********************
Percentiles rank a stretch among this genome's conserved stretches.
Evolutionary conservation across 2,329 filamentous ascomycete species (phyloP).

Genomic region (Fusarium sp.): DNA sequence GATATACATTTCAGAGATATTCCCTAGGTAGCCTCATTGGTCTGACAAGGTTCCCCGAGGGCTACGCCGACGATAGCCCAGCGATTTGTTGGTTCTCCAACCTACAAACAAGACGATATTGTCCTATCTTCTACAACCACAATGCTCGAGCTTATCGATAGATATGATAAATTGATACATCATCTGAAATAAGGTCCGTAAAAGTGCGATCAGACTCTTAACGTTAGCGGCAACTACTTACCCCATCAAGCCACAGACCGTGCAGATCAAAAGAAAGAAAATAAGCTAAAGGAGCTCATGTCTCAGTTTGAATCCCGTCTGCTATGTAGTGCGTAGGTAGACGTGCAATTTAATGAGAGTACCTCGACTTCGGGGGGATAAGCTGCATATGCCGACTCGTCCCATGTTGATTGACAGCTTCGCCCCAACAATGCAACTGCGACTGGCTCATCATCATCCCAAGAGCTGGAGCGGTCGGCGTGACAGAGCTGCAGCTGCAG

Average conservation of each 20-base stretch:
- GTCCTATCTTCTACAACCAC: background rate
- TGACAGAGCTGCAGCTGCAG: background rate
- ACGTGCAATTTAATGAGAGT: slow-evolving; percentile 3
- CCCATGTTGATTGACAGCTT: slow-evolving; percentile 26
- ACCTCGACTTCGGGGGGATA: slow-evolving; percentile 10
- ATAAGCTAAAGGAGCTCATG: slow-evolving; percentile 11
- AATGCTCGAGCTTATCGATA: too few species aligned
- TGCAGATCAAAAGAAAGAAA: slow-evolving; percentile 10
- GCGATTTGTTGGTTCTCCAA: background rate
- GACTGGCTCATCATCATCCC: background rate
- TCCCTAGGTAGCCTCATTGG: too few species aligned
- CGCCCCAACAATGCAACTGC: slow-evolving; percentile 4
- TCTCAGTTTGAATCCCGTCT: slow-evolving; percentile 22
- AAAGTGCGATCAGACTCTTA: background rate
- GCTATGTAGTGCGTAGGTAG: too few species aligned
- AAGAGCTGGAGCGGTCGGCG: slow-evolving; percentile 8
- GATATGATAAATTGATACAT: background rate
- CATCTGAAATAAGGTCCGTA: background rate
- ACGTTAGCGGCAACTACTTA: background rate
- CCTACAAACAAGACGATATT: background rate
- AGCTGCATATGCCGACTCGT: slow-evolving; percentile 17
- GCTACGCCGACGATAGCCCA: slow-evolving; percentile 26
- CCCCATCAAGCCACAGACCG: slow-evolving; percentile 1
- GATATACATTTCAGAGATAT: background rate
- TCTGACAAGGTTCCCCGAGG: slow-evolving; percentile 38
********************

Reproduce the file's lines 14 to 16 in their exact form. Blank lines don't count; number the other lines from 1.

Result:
- GACTGGCTCATCATCATCCC: background rate
- TCCCTAGGTAGCCTCATTGG: too few species aligned
- CGCCCCAACAATGCAACTGC: slow-evolving; percentile 4